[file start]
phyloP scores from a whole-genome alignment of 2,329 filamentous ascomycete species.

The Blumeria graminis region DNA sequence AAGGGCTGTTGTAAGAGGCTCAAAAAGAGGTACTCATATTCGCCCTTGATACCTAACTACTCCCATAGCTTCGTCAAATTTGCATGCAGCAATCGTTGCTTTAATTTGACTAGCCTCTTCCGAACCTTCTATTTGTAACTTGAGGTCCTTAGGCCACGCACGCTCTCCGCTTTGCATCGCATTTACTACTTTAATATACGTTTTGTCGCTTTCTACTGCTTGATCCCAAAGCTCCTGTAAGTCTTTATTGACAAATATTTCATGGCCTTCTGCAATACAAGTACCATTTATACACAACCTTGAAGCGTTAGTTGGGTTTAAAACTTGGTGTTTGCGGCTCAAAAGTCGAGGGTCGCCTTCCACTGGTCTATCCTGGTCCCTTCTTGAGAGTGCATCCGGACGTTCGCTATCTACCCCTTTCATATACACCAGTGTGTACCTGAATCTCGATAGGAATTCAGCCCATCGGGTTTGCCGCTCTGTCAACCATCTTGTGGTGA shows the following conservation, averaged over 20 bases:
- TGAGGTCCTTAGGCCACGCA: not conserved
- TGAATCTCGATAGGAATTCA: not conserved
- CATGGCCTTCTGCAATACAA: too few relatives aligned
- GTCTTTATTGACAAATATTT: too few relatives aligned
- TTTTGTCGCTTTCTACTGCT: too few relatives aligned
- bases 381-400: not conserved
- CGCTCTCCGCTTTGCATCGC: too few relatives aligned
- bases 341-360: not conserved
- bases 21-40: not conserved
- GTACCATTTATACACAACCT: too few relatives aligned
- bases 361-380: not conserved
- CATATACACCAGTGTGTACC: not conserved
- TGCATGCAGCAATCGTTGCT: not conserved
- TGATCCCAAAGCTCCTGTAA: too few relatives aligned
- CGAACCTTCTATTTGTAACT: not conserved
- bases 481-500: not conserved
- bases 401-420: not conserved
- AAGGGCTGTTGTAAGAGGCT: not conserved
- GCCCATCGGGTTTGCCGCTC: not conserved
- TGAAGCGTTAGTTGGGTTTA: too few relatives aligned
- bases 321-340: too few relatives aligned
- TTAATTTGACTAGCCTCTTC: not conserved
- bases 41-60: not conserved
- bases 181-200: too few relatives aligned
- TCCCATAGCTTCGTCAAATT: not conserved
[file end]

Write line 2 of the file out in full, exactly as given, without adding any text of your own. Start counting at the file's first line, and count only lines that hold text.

The Blumeria graminis region DNA sequence AAGGGCTGTTGTAAGAGGCTCAAAAAGAGGTACTCATATTCGCCCTTGATACCTAACTACTCCCATAGCTTCGTCAAATTTGCATGCAGCAATCGTTGCTTTAATTTGACTAGCCTCTTCCGAACCTTCTATTTGTAACTTGAGGTCCTTAGGCCACGCACGCTCTCCGCTTTGCATCGCATTTACTACTTTAATATACGTTTTGTCGCTTTCTACTGCTTGATCCCAAAGCTCCTGTAAGTCTTTATTGACAAATATTTCATGGCCTTCTGCAATACAAGTACCATTTATACACAACCTTGAAGCGTTAGTTGGGTTTAAAACTTGGTGTTTGCGGCTCAAAAGTCGAGGGTCGCCTTCCACTGGTCTATCCTGGTCCCTTCTTGAGAGTGCATCCGGACGTTCGCTATCTACCCCTTTCATATACACCAGTGTGTACCTGAATCTCGATAGGAATTCAGCCCATCGGGTTTGCCGCTCTGTCAACCATCTTGTGGTGA shows the following conservation, averaged over 20 bases: